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Bangladesh: Tuberculosis Kills 70,000 Each Year
Low level of awareness an obstacle to successful treatment
Golam Mustofa Sarowar (Golam)     Print Article 
Published 2006-12-07 18:17 (KST)   
According to figures released by Bangladesh's government, more than half of the country's adult population carries the tuberculosis germ and an estimated 70,000 people die of the disease every year.

The facts were revealed by officials of the National Tuberculosis Control Program (NTP) in a roundtable in Dhaka on Wednesday.

"Under the present circumstances, without political will to combat tuberculosis, it will be very difficult for Bangladesh to attain its Millennium Development Goals of halving the incidence of tuberculosis by 2015," said Vikarunnesa Begum, program manager of the NTP, who read out the keynote paper at the roundtable.

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The program has, however, been successful in detecting and treating tuberculosis as the detection rate in 2004 rose to 61 percent of the total infected persons in the country, and the successful treatment of patients has risen to 89 percent of total detected cases.

According to the NTP, effective free treatment for tuberculosis is now available with every upazila (sub-district) health complex, medical college hospital and general hospital, with more than 10 leading non-governmental organizations working in partnership in the sector.

More than 300,000 people aged between 15 and 45 years are infected with tuberculosis in Bangladesh every year, and this high incidence makes Bangladesh the sixth most heavily tuberculosis-burdened country in the world in 2006.

But experts gave a warning that the incidence of the deadly drug-resistant tuberculosis is on the rise in Bangladesh. This strain is 100 times more expensive to treat than normal tuberculosis. An increase in the incidence of multi-drug resistant tuberculosis is attributed to patients' tendencies to frequently discontinue their TB drugs.

The main obstacle to an even higher success rate in the treatment of tuberculosis was identified as the low level of awareness of the disease in villages.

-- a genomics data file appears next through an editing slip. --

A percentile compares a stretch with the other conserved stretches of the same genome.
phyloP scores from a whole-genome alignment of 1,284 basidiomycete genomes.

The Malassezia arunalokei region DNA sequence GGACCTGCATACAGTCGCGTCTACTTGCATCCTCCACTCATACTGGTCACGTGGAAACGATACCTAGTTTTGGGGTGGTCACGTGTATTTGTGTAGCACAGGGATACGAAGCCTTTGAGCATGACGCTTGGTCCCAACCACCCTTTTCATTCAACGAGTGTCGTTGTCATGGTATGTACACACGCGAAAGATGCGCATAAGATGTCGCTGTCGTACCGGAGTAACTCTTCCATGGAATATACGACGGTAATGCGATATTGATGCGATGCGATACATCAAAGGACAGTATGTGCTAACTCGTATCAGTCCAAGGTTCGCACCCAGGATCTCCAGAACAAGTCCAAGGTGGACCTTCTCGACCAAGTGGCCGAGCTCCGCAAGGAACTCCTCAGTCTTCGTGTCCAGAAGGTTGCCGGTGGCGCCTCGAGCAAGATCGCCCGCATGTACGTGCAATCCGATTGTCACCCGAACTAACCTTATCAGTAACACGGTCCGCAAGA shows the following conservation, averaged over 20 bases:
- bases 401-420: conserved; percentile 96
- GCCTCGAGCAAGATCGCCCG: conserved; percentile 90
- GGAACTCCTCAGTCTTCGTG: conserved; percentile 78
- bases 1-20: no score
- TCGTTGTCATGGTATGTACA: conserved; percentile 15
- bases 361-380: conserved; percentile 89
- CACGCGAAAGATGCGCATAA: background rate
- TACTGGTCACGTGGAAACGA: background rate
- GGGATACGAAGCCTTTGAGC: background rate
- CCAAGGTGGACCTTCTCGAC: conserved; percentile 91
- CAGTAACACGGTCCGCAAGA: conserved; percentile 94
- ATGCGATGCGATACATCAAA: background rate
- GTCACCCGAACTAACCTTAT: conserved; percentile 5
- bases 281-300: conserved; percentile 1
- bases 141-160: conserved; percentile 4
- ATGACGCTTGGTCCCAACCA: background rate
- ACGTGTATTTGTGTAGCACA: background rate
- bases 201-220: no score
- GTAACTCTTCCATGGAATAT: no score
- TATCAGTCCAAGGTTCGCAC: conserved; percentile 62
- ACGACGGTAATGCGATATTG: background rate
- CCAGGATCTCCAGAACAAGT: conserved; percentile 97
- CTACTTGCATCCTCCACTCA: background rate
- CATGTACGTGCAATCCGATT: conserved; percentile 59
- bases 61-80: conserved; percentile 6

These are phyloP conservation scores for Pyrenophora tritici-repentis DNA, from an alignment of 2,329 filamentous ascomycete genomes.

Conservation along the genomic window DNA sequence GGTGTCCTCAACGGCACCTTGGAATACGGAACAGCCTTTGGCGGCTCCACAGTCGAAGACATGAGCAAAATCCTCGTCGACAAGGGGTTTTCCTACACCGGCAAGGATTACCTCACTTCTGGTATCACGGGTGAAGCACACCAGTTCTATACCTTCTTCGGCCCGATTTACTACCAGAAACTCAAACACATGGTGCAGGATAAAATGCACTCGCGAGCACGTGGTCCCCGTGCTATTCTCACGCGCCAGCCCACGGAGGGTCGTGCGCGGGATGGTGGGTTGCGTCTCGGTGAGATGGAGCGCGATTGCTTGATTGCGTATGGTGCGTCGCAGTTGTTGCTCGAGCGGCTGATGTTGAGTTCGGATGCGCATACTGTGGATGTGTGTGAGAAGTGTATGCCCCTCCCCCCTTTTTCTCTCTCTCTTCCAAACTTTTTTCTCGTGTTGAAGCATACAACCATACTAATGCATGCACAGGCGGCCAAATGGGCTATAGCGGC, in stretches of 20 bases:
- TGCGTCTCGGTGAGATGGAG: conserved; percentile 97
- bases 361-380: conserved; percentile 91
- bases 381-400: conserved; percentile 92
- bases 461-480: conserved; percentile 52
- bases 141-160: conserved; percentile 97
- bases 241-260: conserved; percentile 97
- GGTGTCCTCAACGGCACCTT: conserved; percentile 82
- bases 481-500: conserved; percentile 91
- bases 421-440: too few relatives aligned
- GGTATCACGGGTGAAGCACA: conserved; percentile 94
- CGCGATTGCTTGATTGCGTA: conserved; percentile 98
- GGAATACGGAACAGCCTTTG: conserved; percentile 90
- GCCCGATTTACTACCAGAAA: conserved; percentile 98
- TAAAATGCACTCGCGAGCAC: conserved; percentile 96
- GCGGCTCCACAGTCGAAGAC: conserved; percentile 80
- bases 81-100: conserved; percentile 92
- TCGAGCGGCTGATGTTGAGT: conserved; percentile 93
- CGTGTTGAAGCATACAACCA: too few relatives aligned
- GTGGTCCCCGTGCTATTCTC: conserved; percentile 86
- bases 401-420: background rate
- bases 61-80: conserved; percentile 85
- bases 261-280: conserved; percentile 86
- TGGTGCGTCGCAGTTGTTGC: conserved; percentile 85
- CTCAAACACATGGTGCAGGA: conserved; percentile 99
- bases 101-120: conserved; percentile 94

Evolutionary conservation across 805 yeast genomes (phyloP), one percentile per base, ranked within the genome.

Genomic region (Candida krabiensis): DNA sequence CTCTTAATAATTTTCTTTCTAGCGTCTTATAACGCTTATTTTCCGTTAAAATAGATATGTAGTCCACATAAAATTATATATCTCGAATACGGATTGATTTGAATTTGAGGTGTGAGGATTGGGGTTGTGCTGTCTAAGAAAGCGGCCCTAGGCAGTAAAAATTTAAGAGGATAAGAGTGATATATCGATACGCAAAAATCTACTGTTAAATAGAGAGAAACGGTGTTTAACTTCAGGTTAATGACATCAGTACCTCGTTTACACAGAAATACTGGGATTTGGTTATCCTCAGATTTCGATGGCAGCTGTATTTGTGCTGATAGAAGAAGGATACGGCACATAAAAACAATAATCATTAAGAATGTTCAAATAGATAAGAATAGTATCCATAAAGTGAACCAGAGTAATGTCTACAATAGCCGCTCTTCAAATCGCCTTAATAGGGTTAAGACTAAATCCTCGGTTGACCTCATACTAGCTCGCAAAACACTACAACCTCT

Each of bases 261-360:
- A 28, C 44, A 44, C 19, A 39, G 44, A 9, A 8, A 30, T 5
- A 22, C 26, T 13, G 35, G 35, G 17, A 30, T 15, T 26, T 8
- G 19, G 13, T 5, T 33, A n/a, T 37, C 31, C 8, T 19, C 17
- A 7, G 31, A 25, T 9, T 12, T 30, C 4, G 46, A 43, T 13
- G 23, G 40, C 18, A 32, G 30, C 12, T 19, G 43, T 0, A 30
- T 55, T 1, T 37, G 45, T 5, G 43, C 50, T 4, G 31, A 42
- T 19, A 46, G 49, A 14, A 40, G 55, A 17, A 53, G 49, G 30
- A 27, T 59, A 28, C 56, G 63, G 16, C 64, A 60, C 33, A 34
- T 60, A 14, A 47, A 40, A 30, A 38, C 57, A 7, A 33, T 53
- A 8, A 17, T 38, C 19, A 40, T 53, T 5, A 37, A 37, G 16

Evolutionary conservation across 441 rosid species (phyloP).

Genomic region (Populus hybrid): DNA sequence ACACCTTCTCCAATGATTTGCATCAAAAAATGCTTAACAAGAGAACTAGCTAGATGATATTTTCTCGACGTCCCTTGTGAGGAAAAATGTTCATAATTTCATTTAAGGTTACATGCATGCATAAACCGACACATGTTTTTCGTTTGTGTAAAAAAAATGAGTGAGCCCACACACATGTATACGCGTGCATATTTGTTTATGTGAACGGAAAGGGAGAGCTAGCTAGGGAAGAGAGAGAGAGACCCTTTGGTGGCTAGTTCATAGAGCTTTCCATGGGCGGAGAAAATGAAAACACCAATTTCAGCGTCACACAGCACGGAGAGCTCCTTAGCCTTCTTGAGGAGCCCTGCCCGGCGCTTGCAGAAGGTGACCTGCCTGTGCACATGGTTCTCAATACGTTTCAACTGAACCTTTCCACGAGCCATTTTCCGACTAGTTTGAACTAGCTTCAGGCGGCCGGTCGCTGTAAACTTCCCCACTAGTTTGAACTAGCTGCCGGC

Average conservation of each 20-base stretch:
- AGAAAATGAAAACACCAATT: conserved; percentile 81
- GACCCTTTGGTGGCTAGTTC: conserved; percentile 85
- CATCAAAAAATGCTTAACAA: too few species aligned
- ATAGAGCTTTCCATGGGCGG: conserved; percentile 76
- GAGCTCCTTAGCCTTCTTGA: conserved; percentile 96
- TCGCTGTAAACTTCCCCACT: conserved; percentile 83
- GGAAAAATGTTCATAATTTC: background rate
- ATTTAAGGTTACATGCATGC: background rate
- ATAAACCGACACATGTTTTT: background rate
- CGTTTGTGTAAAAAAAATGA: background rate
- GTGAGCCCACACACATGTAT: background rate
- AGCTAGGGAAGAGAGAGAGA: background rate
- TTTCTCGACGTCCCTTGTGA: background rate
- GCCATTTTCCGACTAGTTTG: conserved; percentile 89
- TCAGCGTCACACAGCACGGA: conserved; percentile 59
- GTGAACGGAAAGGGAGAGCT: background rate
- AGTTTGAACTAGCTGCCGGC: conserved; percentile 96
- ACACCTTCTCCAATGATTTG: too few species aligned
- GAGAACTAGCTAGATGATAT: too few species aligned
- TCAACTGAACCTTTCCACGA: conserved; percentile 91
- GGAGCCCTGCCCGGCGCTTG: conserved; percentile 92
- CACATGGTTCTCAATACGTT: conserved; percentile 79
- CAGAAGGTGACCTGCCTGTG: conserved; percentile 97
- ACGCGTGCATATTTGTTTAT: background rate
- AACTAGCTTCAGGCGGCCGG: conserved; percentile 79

"Reaching the lowest-income groups with the message that tuberculosis is no longer a fatal disease and that there is free treatment available for patients remains the biggest challenge to achieving higher prevention rates in Bangladesh," observed Q.M. Enayet Hossain, a director of the program.

"Although tuberculosis vaccinations cover about 95 percent of the country's population under five years of age, the prevalence of tuberculosis is high, but the intensity of the disease and its power to claim lives is greatly reduced," explained Asif Mujtaba Mahmud, an associate professor of respiratory medicine at National Institute of Diseases of Chest in Dhaka.

A massive program has been taken up by more than 20 non-governmental organizations in creating awareness of tuberculosis and the treatment available to patients, said Mahfuza Rifat, a TB program specialist at the Dhaka-based NGO BRAC.

"We need to scale up coordinated advocacy and social communications efforts with the help of the media and to encourage independent critiques and evaluations of the NTP policies and its services to move forward," said Rifat.

"Tuberculosis is a disease that mainly affects the poor of Bangladesh and thus treatment and prevention efforts must be led by the state as a public health priority that will be supported by non-state actors," said the New Age editor, Nurul Kabir, who was moderator at the roundtable.

"Journalists must come forward and ask the right questions to both the government and the NGOs to ensure that the goals that are set for the reduction and treatment targets of tuberculosis are met," said Afsan Chowdhury, who heads the advocacy unit at BRAC, which was a co-organizer of the roundtable.

Shafiqul Karim, the immediate-past president of Dhaka Reporters' Unity, pointed out the success of the oral dehydration salt saline advertisements and campaign as an example of how public health messages can reach the grassroots level.

Faruque Ahmed, director of the health program at BRAC, also emphasized the importance of a regular public review of the NTP, and said that the developments in the treatment of tuberculosis over the past decade should give health practitioners reasons to be hopeful.

The roundtable was chaired by Shahjahan Biswas, director general of the Directorate of Health Services.
©2006 OhmyNews
Other articles by reporter Golam Mustofa Sarowar

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